This will work with any character encoded in UTF-8

// 8 characters in 12 bytes
$string = "abcdأبتث";

$charsCount = mb_strlen($string, 'UTF-8');
for($i = 0; $i < $charsCount; $i++){
    $char = mb_substr($string, $i, 1, 'UTF-8');
    var_dump($char);
}

This outputs

string(1) "a"
string(1) "b"
string(1) "c"
string(1) "d"
string(2) "أ"
string(2) "ب"
string(2) "ت"
string(2) "ث"
8

For those who are looking for the fastest way to iterate over strings in php, Ive prepared a benchmark testing.
The first method in which you access string characters directly by specifying its position in brackets and treating string like an array:

$string = "a sample string for testing";
$char = $string[4] // equals to m

I myself thought the latter is the fastest method, but I was wrong.
As with the second method (which is used in the accepted answer):

$string = "a sample string for testing";
$string = str_split($string);
$char = $string[4] // equals to m

This method is going to be faster cause we are using a real array and not assuming one to be an array.

Calling the last line of each of the above methods for 1000000 times lead to these benchmarking results:

Using string[i]
0.24960017204285 Seconds

Using str_split
0.18720006942749 Seconds

Which means the second method is way faster.

0
6

Expanded from @SeaBrightSystems answer, you could try this:

$s1 = "textasstringwoohoo";
$arr = str_split($s1); //$arr now has character array
1
  • I disagree, this answer does add value, it gives a working example of how str_split might work in a PHP application. @SeaBrightSystems just links to the documentation, which is sometimes not that helpful when a person is trying to see how a function may work, given an example. Otherwise most SO answers would just be links to php.net
    – kurdtpage
    Aug 16, 2016 at 21:50
5

Hmm... There's no need to complicate things. The basics work great always.

    $string = 'abcdef';
    $len = strlen( $string );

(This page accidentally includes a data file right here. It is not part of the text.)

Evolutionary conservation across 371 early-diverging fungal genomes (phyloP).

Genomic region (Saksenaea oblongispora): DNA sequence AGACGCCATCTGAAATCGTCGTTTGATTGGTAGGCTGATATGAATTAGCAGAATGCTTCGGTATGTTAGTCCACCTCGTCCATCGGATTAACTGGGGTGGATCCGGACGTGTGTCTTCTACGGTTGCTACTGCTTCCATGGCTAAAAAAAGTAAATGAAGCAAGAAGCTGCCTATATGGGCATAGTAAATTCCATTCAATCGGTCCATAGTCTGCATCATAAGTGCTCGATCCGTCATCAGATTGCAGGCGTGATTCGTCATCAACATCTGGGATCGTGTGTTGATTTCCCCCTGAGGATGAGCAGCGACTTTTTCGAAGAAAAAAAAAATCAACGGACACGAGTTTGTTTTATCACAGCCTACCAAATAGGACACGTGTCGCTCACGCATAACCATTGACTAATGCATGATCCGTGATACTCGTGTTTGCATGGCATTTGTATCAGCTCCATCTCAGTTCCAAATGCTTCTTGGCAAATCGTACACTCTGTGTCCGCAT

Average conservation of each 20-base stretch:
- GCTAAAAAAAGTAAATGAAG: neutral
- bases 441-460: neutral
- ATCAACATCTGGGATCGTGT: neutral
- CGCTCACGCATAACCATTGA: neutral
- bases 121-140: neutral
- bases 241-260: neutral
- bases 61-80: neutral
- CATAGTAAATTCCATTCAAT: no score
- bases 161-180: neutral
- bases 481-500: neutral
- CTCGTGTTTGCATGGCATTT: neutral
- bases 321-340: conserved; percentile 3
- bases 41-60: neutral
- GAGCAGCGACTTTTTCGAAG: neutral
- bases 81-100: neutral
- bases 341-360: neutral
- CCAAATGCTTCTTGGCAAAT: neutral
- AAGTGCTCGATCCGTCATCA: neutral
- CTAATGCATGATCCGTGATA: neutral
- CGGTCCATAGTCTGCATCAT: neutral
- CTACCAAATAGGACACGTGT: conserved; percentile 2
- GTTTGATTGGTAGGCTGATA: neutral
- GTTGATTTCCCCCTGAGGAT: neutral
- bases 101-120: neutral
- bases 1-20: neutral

$x = 0;

Forward Direction:

while ( $len > $x ) echo $string[ $x++ ];

Outputs: abcdef

Reverse Direction:

while ( $len ) echo $string[ --$len ];

Outputs: fedcba

3
// Unicode Codepoint Escape Syntax in PHP 7.0
$str = "cat!\u{1F431}";

// IIFE (Immediately Invoked Function Expression) in PHP 7.0
$gen = (function(string $str) {
    for ($i = 0, $len = mb_strlen($str); $i < $len; ++$i) {
        yield mb_substr($str, $i, 1);
    }
})($str);

var_dump(
    true === $gen instanceof Traversable,
    // PHP 7.1
    true === is_iterable($gen)
);

foreach ($gen as $char) {
    echo $char, PHP_EOL;
}
0
0

Depending on your needs/definition of "characters", it may be most helpful to keep multibyte "clusters" intact.

From PHP8.2.18, better handling of multi-component emojis has been implemented with grapheme_ functions.

Code: (Demo)

$text = 'Hey 🙇‍♂️ boy';
for ($i = 0, $len = grapheme_strlen($text); $i < $len; ++$i) {
    echo grapheme_substr($text, $i, 1) . "\n";
}

Output:

H
e
y
 
🙇‍♂️
 
b
o
y

Even using mb_ functions would have produced: (Demo)

H
e
y
 
🙇
‍
♂
️
 
b
o
y

To simplify this task, PHP8.4 has added a new splitting function to the grapheme_ family: grapheme_split().

Code:

$text = 'Hey 🙇‍♂️ boy';
foreach (grapheme_split($text) as $g) {
    echo $g . "\n";
}